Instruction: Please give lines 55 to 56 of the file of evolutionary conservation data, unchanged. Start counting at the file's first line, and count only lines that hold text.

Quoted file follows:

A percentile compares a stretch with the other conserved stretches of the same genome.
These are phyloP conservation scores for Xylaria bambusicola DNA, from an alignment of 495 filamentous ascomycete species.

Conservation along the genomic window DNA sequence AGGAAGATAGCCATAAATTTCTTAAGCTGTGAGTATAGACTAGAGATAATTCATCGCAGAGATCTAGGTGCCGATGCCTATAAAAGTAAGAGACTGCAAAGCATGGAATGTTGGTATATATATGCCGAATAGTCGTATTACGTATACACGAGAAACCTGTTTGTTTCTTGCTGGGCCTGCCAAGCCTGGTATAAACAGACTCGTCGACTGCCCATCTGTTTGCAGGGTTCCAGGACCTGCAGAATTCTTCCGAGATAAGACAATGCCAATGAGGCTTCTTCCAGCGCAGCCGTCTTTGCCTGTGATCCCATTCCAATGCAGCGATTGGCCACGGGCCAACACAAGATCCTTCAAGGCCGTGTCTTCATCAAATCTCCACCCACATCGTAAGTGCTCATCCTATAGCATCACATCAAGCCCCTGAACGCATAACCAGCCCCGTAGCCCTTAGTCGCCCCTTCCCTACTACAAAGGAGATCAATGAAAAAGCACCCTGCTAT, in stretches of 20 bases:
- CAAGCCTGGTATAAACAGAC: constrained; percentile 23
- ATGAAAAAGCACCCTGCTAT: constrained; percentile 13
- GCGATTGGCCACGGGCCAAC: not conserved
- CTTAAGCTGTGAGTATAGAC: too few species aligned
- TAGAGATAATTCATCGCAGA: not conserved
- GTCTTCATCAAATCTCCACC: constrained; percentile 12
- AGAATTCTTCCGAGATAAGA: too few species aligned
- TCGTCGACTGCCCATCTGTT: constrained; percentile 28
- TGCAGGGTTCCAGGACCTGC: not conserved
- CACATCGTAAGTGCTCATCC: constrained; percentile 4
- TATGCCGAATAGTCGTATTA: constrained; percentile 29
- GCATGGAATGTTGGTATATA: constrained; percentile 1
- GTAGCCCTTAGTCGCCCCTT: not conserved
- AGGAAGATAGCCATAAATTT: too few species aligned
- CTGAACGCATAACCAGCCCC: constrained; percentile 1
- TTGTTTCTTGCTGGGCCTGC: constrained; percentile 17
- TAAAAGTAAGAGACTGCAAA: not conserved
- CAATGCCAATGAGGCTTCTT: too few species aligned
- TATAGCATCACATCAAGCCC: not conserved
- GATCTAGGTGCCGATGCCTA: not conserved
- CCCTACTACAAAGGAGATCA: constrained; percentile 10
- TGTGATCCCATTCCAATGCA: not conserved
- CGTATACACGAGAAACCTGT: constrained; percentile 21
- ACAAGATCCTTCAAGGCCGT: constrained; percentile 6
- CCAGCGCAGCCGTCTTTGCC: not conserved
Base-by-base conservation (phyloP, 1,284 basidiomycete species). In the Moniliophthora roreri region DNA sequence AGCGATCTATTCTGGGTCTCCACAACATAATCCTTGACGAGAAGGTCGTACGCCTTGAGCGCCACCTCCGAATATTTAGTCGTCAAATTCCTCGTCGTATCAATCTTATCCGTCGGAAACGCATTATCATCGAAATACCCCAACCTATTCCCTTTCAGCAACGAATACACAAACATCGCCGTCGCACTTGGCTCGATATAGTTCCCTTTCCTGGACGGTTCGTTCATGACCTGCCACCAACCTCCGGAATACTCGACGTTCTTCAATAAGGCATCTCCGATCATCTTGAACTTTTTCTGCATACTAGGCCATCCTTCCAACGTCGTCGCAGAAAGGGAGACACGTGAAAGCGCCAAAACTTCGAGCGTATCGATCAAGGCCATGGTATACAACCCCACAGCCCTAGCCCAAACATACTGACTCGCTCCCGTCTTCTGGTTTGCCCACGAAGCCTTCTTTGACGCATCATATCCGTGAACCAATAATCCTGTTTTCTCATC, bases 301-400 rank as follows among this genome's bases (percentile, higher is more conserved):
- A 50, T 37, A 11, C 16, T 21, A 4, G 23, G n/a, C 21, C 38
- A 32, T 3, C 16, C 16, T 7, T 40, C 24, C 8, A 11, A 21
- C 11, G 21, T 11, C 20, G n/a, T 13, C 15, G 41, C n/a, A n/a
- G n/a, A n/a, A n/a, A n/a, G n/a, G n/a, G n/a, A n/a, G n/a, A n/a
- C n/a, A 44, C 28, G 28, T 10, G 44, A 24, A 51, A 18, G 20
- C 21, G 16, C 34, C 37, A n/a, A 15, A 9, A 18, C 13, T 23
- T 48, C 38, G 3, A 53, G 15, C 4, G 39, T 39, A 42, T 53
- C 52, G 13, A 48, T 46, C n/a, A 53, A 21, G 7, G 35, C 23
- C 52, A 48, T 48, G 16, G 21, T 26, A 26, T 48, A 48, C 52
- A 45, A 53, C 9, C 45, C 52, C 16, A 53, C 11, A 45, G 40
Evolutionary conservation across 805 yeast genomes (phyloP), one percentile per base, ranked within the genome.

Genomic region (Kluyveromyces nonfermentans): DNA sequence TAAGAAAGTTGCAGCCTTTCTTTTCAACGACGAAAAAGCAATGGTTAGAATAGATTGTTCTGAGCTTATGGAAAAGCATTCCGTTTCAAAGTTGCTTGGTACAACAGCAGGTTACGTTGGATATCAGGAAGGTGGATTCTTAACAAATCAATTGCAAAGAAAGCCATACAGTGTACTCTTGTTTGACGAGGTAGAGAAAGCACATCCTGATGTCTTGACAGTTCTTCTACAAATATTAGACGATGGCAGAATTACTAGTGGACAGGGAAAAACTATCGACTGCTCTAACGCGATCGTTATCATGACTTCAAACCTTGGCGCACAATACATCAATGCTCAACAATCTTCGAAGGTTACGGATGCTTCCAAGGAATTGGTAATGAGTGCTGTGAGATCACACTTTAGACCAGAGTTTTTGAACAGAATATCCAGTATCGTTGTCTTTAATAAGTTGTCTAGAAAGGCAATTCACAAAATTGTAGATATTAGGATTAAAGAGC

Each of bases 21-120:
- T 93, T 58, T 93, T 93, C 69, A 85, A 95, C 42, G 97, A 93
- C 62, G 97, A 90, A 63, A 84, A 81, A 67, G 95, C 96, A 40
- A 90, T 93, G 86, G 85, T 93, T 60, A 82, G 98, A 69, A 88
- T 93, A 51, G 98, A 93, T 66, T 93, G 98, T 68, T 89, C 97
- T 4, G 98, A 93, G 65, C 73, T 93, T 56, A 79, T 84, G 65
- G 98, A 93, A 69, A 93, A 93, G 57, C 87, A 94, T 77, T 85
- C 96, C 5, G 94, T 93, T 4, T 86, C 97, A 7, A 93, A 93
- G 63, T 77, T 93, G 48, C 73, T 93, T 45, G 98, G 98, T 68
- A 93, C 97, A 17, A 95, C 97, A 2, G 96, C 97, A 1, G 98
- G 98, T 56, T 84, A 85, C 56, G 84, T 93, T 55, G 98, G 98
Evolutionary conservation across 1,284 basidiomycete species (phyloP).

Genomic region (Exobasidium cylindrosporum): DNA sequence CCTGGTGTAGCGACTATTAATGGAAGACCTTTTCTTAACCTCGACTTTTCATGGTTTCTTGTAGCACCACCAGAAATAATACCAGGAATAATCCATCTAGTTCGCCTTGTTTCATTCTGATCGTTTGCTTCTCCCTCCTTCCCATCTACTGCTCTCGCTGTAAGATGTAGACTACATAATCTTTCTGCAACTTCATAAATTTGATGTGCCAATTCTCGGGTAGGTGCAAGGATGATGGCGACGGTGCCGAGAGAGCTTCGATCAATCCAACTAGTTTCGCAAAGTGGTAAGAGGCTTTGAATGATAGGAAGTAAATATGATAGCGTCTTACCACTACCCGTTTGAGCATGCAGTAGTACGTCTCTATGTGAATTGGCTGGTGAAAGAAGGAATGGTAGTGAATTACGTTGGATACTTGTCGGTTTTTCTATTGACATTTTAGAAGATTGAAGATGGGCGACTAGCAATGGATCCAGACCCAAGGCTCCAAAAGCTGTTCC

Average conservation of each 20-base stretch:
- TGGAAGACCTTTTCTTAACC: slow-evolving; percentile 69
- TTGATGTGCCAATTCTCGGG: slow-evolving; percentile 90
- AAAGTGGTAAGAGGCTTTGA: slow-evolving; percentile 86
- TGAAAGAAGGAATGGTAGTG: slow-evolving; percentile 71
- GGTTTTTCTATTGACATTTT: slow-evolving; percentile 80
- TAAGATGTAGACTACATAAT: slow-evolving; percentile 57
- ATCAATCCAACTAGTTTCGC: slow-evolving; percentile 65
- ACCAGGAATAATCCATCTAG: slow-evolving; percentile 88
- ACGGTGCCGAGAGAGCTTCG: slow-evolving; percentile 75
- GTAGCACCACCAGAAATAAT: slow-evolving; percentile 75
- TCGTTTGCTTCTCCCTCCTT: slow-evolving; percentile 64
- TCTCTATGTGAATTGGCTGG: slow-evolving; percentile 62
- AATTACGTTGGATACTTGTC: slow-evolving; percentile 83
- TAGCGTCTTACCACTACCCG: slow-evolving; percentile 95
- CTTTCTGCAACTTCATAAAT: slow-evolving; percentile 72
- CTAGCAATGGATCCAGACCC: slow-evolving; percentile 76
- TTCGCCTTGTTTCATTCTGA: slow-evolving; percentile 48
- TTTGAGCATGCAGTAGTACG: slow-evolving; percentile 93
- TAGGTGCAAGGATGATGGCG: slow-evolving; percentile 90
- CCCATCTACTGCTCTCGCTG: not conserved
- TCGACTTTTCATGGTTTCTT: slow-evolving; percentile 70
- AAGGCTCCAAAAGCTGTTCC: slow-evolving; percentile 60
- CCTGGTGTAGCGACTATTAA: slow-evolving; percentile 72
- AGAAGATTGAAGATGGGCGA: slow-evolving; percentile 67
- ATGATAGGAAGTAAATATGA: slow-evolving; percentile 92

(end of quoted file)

Average conservation of each 20-base stretch:
- TGGAAGACCTTTTCTTAACC: slow-evolving; percentile 69